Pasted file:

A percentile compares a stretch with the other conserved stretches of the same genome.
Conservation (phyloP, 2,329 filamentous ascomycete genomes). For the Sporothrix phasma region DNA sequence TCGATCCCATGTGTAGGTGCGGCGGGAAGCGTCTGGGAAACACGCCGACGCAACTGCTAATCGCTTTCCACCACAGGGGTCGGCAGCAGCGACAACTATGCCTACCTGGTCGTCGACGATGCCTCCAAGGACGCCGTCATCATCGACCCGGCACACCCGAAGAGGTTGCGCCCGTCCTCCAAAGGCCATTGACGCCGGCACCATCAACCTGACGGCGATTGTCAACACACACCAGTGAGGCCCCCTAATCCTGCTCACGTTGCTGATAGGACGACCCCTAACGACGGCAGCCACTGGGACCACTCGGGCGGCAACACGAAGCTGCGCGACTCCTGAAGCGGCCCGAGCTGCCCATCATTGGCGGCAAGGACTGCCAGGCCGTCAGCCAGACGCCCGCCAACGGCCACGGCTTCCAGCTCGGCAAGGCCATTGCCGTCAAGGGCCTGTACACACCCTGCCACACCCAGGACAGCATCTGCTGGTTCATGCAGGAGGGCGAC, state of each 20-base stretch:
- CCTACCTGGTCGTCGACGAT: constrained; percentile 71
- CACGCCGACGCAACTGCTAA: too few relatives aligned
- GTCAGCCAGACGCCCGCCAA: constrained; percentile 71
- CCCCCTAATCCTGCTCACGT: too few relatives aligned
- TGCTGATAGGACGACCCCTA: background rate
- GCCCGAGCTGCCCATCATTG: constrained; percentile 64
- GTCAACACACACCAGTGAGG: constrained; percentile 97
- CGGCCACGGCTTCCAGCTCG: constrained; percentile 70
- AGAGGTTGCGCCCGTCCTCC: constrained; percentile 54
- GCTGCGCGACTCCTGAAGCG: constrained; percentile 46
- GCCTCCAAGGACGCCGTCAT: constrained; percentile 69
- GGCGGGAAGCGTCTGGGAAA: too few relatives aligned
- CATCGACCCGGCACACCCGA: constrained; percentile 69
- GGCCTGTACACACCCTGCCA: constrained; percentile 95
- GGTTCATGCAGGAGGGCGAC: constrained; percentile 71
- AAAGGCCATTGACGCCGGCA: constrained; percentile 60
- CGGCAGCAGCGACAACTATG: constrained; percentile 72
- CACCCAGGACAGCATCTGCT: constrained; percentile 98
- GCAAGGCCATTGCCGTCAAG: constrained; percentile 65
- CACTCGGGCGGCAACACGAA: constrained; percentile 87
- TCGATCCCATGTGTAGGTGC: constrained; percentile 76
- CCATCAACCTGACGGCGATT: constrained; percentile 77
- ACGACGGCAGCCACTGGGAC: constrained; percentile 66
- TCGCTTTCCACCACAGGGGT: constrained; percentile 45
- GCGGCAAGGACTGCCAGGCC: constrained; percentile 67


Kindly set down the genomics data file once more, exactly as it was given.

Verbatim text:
A percentile compares a stretch with the other conserved stretches of the same genome.
Conservation (phyloP, 2,329 filamentous ascomycete genomes). For the Sporothrix phasma region DNA sequence TCGATCCCATGTGTAGGTGCGGCGGGAAGCGTCTGGGAAACACGCCGACGCAACTGCTAATCGCTTTCCACCACAGGGGTCGGCAGCAGCGACAACTATGCCTACCTGGTCGTCGACGATGCCTCCAAGGACGCCGTCATCATCGACCCGGCACACCCGAAGAGGTTGCGCCCGTCCTCCAAAGGCCATTGACGCCGGCACCATCAACCTGACGGCGATTGTCAACACACACCAGTGAGGCCCCCTAATCCTGCTCACGTTGCTGATAGGACGACCCCTAACGACGGCAGCCACTGGGACCACTCGGGCGGCAACACGAAGCTGCGCGACTCCTGAAGCGGCCCGAGCTGCCCATCATTGGCGGCAAGGACTGCCAGGCCGTCAGCCAGACGCCCGCCAACGGCCACGGCTTCCAGCTCGGCAAGGCCATTGCCGTCAAGGGCCTGTACACACCCTGCCACACCCAGGACAGCATCTGCTGGTTCATGCAGGAGGGCGAC, state of each 20-base stretch:
- CCTACCTGGTCGTCGACGAT: constrained; percentile 71
- CACGCCGACGCAACTGCTAA: too few relatives aligned
- GTCAGCCAGACGCCCGCCAA: constrained; percentile 71
- CCCCCTAATCCTGCTCACGT: too few relatives aligned
- TGCTGATAGGACGACCCCTA: background rate
- GCCCGAGCTGCCCATCATTG: constrained; percentile 64
- GTCAACACACACCAGTGAGG: constrained; percentile 97
- CGGCCACGGCTTCCAGCTCG: constrained; percentile 70
- AGAGGTTGCGCCCGTCCTCC: constrained; percentile 54
- GCTGCGCGACTCCTGAAGCG: constrained; percentile 46
- GCCTCCAAGGACGCCGTCAT: constrained; percentile 69
- GGCGGGAAGCGTCTGGGAAA: too few relatives aligned
- CATCGACCCGGCACACCCGA: constrained; percentile 69
- GGCCTGTACACACCCTGCCA: constrained; percentile 95
- GGTTCATGCAGGAGGGCGAC: constrained; percentile 71
- AAAGGCCATTGACGCCGGCA: constrained; percentile 60
- CGGCAGCAGCGACAACTATG: constrained; percentile 72
- CACCCAGGACAGCATCTGCT: constrained; percentile 98
- GCAAGGCCATTGCCGTCAAG: constrained; percentile 65
- CACTCGGGCGGCAACACGAA: constrained; percentile 87
- TCGATCCCATGTGTAGGTGC: constrained; percentile 76
- CCATCAACCTGACGGCGATT: constrained; percentile 77
- ACGACGGCAGCCACTGGGAC: constrained; percentile 66
- TCGCTTTCCACCACAGGGGT: constrained; percentile 45
- GCGGCAAGGACTGCCAGGCC: constrained; percentile 67